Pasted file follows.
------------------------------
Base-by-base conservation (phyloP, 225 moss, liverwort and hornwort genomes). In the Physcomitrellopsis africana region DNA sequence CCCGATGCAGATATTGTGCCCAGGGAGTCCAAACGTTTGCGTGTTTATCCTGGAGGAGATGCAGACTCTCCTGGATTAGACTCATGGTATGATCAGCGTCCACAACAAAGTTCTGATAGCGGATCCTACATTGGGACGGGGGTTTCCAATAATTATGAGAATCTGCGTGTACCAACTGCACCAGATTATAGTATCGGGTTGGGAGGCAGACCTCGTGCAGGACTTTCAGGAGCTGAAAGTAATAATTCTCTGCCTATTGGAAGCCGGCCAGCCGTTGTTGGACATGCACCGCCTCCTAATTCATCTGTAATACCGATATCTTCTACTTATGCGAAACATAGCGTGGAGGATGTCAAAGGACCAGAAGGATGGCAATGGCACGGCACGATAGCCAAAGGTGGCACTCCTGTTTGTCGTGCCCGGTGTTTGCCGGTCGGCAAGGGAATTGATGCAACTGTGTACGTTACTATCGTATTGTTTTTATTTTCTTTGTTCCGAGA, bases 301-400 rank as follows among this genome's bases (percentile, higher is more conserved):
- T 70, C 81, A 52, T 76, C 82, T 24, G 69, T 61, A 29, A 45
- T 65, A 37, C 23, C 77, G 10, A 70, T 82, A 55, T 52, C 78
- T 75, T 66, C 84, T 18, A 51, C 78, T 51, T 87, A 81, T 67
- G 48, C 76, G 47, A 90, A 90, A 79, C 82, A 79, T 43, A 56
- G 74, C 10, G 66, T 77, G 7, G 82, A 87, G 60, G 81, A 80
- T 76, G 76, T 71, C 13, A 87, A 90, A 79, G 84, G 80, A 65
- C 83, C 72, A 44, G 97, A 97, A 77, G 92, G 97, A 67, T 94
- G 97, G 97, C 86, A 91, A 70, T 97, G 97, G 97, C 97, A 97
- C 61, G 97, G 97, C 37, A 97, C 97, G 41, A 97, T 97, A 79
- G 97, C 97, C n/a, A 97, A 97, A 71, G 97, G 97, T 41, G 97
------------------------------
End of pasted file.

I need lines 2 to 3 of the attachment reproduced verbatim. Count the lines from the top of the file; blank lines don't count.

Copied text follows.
- T 70, C 81, A 52, T 76, C 82, T 24, G 69, T 61, A 29, A 45
- T 65, A 37, C 23, C 77, G 10, A 70, T 82, A 55, T 52, C 78